I’m the first to admit that I’m not the best reader of Deborah Levy’s Hot Milk. As each of the several positive reviews I read noted, it’s about a deeply neurotic mother-daughter relationship, which Sarah Lyall insists in the New York Times is known to “[a]nyone who has been a mother or a daughter.” But the “toxic dance of power, guilt, competitiveness, dependency and resentment” she describes is not, in fact, part of my experience of the world.
But why should that be a problem—I should be able to understand all this anyway via the empathetic magic of the novel, right? Well, let’s see.
Hot Milk is narrated by Sofia Papastergiadis, a woman in her midtwenties who has dropped out of a PhD program in anthropology and works as a barista, sleeping weeknights in a storeroom and spending weekends at her mother’s. At the opening of the novel, she is in Almería, Spain, also with her mother, who has mortgaged her home in London to pay for treatment at a private clinic there run by a Dr Gómez.
From the very first page, it seems clear that Sofia’s mother is driving her crazy.
Will I still be here in a month? I don’t know. It depends on my sick mother, who is sleeping under a mosquito net in the next room. She will wake up and shout, ‘Get me water, Sofia,’ and I will get her water and it will always be the wrong sort of water. I am not sure what water means any more but I will get her water as I understand it: from a bottle in the fridge, from a bottle that is not in the fridge, from the kettle in which the water has been boiled and left to cool.
As Sofia explains to a man at the beach who helps her, also in the opening pages, with some jellyfish stings, “‘Sometimes Rose can walk, sometimes she can’t.'” He asks her to fill in a form about herself for his records about everyone who seeks treatment, and she balks at the “Occupation” field. “It might have been the pain of the sting, but I found myself telling him about my pathetic miniature life. ‘I don’t so much have an occupation as a preoccupation, which is my mother, Rose.'”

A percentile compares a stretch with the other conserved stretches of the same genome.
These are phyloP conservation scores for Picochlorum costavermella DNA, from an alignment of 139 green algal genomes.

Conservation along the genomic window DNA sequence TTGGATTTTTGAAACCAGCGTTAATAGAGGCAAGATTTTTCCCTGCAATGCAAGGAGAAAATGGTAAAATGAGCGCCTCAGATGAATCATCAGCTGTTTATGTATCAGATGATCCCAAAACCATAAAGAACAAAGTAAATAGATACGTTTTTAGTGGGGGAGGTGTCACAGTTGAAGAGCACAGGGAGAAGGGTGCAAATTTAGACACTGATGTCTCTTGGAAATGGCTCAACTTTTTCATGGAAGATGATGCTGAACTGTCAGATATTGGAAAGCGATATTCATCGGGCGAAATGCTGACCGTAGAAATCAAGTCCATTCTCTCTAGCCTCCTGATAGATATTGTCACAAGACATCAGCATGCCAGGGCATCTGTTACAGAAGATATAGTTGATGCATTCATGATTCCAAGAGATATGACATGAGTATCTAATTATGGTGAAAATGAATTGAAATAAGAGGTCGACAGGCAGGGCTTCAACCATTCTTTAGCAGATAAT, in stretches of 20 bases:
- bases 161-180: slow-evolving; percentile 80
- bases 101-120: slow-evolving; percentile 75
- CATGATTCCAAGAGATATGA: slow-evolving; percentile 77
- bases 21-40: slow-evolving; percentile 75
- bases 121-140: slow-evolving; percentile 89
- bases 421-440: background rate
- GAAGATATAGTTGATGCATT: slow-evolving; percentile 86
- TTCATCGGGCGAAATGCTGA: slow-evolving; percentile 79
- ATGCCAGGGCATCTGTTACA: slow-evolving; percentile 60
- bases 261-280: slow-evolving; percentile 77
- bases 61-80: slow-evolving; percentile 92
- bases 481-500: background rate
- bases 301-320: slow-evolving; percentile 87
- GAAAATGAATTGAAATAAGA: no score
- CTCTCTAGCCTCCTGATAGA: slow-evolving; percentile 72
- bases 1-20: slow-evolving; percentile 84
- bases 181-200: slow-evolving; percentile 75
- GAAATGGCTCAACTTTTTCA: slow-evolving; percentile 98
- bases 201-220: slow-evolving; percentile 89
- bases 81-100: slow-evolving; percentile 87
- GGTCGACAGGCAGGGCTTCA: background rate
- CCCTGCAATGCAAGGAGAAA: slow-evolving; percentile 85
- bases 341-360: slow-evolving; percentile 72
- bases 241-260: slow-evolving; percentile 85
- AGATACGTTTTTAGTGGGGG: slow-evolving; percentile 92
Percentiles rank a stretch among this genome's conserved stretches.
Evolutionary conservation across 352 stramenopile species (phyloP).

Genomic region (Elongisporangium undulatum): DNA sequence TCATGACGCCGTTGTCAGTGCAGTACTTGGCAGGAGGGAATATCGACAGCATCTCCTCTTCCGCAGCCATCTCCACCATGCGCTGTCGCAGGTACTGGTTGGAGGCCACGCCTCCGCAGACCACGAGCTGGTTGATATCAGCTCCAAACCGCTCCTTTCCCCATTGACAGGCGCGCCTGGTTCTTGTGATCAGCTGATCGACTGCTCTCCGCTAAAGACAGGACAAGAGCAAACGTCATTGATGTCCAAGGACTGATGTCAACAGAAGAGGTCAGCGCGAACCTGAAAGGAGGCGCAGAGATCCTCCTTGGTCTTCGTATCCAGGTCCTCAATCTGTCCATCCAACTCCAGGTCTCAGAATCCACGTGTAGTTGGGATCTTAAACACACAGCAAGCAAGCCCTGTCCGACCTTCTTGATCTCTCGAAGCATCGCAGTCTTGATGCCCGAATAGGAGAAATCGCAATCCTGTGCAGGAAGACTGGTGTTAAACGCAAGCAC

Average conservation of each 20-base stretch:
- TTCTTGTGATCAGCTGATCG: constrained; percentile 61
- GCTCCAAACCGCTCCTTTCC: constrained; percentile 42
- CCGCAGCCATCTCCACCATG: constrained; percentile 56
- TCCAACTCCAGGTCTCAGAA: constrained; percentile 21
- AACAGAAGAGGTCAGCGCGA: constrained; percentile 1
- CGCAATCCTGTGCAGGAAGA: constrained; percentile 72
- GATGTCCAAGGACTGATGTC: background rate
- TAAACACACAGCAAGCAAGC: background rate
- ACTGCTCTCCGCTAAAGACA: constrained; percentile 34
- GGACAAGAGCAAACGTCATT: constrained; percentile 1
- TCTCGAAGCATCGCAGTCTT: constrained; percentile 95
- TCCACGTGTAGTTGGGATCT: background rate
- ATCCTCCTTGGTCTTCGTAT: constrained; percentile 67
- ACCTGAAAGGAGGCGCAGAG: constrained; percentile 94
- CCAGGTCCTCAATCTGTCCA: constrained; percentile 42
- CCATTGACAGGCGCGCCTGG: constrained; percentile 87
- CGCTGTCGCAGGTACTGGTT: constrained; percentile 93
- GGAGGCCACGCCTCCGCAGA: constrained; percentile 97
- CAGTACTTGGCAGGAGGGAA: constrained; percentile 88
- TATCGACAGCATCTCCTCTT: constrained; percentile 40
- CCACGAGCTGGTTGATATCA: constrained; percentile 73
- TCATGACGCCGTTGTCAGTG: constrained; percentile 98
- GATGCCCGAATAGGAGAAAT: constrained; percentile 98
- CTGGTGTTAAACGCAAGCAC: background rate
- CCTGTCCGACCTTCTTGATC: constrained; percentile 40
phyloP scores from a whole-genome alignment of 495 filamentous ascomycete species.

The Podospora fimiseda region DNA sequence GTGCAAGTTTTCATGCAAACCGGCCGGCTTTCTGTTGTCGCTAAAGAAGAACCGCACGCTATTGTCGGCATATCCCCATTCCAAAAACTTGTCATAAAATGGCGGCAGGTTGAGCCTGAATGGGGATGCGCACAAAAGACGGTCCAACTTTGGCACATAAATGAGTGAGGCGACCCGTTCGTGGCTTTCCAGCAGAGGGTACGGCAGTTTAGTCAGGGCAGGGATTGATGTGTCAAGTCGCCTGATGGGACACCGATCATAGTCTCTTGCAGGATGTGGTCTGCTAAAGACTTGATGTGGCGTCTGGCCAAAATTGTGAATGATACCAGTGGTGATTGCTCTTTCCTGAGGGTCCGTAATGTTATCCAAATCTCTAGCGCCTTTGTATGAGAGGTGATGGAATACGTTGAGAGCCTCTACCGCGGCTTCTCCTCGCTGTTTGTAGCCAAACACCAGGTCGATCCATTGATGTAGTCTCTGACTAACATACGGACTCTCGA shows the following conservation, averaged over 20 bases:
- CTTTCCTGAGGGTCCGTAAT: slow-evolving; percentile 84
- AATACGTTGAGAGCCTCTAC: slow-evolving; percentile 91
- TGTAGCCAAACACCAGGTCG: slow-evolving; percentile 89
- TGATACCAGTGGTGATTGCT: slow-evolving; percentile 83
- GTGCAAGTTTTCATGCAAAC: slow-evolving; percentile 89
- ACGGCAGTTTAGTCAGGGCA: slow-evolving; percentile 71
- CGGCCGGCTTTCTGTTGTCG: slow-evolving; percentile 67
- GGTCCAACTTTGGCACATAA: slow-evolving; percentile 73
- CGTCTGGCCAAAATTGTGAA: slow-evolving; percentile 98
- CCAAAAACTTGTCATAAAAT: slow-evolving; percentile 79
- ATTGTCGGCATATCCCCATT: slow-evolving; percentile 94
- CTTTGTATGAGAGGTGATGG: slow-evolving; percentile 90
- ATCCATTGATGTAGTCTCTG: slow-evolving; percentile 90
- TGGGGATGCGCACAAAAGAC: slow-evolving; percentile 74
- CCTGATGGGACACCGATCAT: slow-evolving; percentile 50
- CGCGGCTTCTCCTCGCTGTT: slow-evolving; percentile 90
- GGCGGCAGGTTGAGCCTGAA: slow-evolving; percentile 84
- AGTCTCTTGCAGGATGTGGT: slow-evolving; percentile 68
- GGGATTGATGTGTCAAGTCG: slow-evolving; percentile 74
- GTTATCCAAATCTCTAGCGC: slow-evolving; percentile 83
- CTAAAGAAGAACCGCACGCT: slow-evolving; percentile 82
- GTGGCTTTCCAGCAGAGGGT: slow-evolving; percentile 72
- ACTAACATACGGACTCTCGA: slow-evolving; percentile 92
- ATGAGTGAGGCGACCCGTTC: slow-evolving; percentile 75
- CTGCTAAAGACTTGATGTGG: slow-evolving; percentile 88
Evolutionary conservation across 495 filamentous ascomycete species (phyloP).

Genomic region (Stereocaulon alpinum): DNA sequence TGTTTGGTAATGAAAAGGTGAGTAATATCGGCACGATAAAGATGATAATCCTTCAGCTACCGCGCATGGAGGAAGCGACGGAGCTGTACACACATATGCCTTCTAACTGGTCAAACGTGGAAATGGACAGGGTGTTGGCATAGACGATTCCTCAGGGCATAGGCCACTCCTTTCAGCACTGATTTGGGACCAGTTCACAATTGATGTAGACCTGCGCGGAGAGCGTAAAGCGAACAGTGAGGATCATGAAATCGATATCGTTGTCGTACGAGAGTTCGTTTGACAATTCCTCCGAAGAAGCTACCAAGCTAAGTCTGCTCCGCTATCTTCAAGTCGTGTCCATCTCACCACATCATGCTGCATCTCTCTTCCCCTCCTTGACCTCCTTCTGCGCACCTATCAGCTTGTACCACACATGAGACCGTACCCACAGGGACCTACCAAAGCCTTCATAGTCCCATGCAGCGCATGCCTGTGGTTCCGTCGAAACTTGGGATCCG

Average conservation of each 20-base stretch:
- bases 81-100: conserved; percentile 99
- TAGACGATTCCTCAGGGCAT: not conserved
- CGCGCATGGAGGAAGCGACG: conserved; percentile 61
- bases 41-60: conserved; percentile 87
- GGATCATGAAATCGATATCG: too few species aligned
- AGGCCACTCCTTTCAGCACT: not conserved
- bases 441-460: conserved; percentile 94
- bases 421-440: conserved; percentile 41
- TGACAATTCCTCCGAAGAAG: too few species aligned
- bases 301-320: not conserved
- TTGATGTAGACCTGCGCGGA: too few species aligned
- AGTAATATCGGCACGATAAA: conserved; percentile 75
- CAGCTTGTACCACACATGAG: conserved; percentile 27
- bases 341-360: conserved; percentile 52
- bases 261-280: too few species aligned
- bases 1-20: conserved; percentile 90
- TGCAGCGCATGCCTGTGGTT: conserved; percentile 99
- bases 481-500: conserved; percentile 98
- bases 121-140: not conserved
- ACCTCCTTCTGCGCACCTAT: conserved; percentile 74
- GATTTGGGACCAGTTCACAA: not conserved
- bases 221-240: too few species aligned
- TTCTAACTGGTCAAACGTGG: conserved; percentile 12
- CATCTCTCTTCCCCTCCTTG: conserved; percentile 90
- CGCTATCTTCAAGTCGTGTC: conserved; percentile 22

Indeed. She goes on to explain that they are here so Dr Gómez can investigate Rose’s mysterious illness, which drew Sofia away from her PhD and involves Rose saying she can’t walk or feel her feet when she wants attention, and, when no attention is available, walking to the store all by herself to buy what she wants. Sofia claims to have been “sleuthing my mother’s symptoms for as long as I can remember,” investigating “for about twenty of my twenty-five years,” (it does not appear to be explained that Sofia also claims Rose “became ill” while she was in grad school) and that this is “good training for an anthropologist.” Other reviewers call out Sofia’s sharpness, but somehow she isn’t sharp enough to have realized none of her mother’s symptoms is verifiable, and they all mysteriously disappear whenever it’s convenient—for Rose.
So from the first pages of the novel it seems clear that Sofia is an unreliable narrator. She frequently becomes confused in public, has trouble having conversations with strangers and acquaintances, and narrates openly about how “I have become a good mind reader, which means [Rose’s] head is my head.”
It also seems immediately clear that her mother is abusive and horrible, and that Sofia is entirely in her thrall and extremely pathetic.
But why? How is one to have empathy with this mother-daughter neurosis if one has not already experienced it? When Sofia starts chanting about how “My love for my mother is like an ax,” I wish she’d just use it to chop her mother’s legs off. Or, honestly, I wish Rose would use it to chop Sofia’s foolish head off. Rose is the much less alienating of the two women.
So, all that happens within the first few pages, and the rest of the novel involves Rose’s treatment at the Gómez Clinic and Sofia’s awakening. By the end, Rose can walk (which I don’t feel like is a spoiler since it’s obvious right away that her illness is fake) and Sofia is asking her for a glass of water. Sofia has also had a couple of affairs, and gone to Greece to visit her father, stepmother (only a few years older than Sofia), and infant half-sister.
Other reviewers seem pretty positive on the whole thing. In The Guardian, Erica Wagner describes the situation thus:
She is in a rented beach house with her mother, Rose, in southern Spain—but if this sounds like a holiday, it’s not. Rose has remortgaged her flat to come here, to a mysterious clinic run by a man called Gómez: perhaps Gómez can cure the mysterious paralysis that confines Rose to a wheelchair and binds her daughter to her with chains of control and dependency. But there is no cure here—only strange pronouncements from a doctor who may very well be a quack; a chained alsatian on the beach that won’t stop barking; the relentless sun and a sea full of poisonous jellyfish.